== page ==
Home Stylist Offers Interior Design Tips For Spring
By Abbey Hood Beverly Hills Courier
Rays of sunshine bounced off the shelves, elegantly hitting a mixture of metals that produced a ray of shine throughout Tara Riceberg’s store Tweak.
“I find myself towards shine,” said the home stylist. “I’m into reflective surfaces. Coming out of winter and going into spring, we need more light.”
Home fashions this season will utilize reflective surfaces, like the rose gold on dinner wear and tabletops neatly placed on the shelves in her store on Brighton Way.
“Home fashion always follows fashion,” she says.
If you pay attention to what’s on purses, the prints on dresses, or the latest and greatest accessories most likely it will mirror what’s coming out on couches, pillows, linens and table wear.
For spring, what people see draping from the racks and drawers of Saks, will be filling the shelves of home interior stores like Riceberg’s: sherbet colors, a pop of yellow, metallics, woods, eco-friendly designs and skins like lizard and snake.
But be wary, Riceberg advises to avoid religiously following the latest and greatest trends in home fashions.
“My whole philosophy is not to follow these trends,” said the owner of Tweak, who has clientele in New York, Washington D.C. and even celebrity clientele in Los Angeles.
Her approach is to bring in spring’s trends through accessories. Keep a neutral background on your wall, one that is timeless, she says. People are not so quick to change their favorite couch or chair, as they are their favorite purses.
Get an accent without making a major commitment.
Instead of changing wall colors or couches, bring in yellow tulips to achieve the bright colors popular this spring.
It is like dressing up a T-shirt and jeans, said Riceberg. People can achieve many different looks with how they play with accessories; it can completely transform boring everyday wear to something elegant.
“Accessories are so important,” she says. “And, accessories should be rotated.”
For different seasons, change scented candles, she advises. Change your tabletops, napkin rings, picture frames, so you don’t get tired of what’s in your home. Mix it up.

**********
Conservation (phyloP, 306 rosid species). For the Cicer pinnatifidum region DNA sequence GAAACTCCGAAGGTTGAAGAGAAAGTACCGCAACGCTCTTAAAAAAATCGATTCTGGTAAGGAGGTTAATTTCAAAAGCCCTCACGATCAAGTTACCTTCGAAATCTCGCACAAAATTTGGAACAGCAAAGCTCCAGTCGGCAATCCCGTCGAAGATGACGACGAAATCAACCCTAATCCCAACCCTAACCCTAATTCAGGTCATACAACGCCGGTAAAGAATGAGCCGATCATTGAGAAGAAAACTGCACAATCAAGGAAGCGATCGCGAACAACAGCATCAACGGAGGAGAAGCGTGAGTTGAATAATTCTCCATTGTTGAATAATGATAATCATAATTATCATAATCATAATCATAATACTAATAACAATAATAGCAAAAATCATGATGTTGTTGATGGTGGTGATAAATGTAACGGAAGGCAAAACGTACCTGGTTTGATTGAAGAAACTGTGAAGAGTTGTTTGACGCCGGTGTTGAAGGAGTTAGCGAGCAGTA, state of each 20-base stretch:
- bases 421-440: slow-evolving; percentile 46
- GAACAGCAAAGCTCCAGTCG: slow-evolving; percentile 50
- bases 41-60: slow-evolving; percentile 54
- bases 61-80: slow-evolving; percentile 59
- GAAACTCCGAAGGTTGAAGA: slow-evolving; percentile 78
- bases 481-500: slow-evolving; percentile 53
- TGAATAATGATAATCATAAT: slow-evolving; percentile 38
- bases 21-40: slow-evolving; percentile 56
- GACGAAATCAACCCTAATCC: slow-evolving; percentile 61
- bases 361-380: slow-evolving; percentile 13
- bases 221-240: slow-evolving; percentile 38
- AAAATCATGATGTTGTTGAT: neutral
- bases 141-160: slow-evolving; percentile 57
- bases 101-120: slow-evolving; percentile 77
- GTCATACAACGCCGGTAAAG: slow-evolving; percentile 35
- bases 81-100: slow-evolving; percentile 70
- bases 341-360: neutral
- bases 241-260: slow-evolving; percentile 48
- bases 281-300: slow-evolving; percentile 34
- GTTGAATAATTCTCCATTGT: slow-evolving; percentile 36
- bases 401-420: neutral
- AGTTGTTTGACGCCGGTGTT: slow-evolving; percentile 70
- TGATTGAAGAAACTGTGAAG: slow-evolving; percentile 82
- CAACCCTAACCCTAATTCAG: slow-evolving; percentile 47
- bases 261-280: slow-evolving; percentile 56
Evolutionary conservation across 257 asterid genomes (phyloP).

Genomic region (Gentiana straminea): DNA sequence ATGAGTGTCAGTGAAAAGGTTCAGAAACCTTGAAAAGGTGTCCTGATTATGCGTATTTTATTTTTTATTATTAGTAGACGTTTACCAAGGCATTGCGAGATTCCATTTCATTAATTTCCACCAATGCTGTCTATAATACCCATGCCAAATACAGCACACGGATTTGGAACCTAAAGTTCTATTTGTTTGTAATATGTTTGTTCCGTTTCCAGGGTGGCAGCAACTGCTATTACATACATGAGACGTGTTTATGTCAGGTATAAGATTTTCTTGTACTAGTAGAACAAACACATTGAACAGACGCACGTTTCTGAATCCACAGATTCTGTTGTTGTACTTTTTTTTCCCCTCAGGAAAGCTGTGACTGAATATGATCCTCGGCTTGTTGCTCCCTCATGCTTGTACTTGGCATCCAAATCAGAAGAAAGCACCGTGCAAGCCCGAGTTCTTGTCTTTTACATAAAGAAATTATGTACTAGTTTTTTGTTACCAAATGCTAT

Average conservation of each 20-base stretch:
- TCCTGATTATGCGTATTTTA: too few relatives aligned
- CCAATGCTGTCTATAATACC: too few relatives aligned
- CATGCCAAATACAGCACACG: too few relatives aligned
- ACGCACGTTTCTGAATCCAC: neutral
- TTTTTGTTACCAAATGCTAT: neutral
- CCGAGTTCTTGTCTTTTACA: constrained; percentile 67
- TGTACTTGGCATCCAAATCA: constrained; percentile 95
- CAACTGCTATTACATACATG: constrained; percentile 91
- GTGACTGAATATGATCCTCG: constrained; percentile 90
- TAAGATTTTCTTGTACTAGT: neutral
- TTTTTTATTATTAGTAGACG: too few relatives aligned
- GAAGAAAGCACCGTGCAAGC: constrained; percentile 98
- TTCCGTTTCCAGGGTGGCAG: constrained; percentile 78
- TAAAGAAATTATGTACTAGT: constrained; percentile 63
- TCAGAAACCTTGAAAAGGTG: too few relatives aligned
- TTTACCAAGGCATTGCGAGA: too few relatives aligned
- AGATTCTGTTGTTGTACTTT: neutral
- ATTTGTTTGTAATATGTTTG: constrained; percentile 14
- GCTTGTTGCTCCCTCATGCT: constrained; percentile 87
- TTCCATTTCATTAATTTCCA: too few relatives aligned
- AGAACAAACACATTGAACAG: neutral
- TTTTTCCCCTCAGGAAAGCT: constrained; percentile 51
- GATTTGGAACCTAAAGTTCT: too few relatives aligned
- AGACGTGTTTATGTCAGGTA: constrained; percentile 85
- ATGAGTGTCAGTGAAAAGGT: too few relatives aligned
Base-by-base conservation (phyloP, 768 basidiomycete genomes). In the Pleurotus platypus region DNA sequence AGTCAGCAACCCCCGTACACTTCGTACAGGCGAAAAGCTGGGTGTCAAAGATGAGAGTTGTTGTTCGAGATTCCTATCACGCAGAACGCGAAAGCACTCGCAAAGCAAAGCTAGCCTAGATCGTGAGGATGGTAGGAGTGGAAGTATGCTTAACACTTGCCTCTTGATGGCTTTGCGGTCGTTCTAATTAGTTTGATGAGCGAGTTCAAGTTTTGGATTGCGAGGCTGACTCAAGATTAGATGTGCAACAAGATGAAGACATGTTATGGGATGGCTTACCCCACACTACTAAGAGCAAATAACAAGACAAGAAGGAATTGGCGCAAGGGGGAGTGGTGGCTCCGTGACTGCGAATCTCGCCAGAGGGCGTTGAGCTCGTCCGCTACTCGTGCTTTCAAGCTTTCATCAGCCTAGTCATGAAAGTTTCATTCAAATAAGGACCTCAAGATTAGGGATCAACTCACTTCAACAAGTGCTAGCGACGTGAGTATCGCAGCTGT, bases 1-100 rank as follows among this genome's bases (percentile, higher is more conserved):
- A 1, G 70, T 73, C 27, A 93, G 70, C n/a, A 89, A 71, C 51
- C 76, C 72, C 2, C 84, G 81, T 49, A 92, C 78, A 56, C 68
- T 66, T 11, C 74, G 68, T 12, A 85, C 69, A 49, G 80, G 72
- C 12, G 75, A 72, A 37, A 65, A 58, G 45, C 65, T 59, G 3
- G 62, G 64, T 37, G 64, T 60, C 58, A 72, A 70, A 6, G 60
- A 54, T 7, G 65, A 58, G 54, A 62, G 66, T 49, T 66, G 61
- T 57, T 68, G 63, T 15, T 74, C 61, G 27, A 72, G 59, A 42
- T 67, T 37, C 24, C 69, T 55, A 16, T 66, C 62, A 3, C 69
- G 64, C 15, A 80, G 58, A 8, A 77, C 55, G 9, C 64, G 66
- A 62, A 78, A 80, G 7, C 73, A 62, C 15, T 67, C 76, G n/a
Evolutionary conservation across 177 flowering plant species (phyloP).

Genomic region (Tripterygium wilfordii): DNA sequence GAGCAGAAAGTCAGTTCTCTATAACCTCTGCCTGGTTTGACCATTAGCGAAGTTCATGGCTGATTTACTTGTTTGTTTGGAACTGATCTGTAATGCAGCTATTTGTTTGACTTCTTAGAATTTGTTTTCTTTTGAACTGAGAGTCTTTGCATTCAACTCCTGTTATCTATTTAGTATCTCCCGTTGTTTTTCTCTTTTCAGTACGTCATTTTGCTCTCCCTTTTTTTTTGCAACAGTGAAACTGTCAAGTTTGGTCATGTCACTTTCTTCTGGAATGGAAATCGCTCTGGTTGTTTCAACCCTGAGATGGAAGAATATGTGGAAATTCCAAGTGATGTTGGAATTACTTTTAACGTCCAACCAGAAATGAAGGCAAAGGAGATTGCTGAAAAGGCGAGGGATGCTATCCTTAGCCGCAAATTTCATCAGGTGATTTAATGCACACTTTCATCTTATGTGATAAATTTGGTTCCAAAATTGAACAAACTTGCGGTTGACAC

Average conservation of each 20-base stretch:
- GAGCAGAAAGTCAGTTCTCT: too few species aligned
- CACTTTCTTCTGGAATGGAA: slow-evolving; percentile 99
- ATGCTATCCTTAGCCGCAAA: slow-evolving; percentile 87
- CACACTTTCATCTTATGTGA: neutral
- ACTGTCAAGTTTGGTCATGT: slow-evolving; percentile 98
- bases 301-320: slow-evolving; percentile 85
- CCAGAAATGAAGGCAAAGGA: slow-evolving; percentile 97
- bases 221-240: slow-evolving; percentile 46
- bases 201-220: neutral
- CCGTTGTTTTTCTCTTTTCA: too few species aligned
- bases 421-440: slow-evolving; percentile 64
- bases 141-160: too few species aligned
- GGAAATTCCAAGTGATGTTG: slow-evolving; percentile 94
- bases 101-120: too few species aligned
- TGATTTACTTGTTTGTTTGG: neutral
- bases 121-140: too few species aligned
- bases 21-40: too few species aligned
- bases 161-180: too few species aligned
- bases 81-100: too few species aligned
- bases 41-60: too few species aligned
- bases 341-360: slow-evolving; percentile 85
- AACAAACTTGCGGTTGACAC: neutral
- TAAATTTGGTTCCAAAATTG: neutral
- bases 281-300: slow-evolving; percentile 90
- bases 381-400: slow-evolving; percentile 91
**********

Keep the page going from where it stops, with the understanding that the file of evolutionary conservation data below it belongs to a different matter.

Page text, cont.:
On tabletops this spring, Riceberg advises to “layer” patterns and textures. Layer a textured placemat underneath a patterned plate.
“Accessories are not serious,” says Riceberg.
If you are having a fiesta dinner party this spring, bring in bright colors; play with it, she advises. Some of these accessories might be found on trips abroad.
If you travel before summer, bring home a fun souvenir for your home, she says. If you are going to Thailand find a mask, save it, and bring it out for a Thai dinner party.
“Your house has to be a reflection of the life you are living,” she says.
That includes making sure everything in your home has function, not purchasing for the sake of purchasing.
“Don’t buy to fill space,” says Riceberg. “Only buy things that have function.”
The advice also translates into making sure home fashion is “childproof not style proof,” she says.
If you have children, don’t purchase accessories so high in design that it is not safe in the home.
There are alternative options, just as elegant and childproof.
Ricberg has a bowl in her store, that looks just like expensive glass, but is not.
“It is important to be true to who you are,” says Riceberg. “If you love having red wine and your lab, white fabric might not be for you.”
The key is to understand what is trendy this spring, but respect and understand how you live your life.
And, don’t forget you can never be excessive or over the top with home fashion, she says.
You just need order, she adds.
On shelves, you never want skyscrapers, she says. Vases don’t need to chaotic, you need an apex, or a tallest point. From that point vases, frames, accessories should transcend down.
Avoid scented candles on the dinner table, and keep floral arrangements low.
Keeping order in mind, Riceberg says, have fun with home fashion. Experiment and play.
“If it feels good it can’t be wrong,” she says. “Most importantly, don’t spend a lot of money on trendy items, because you don’t have to.”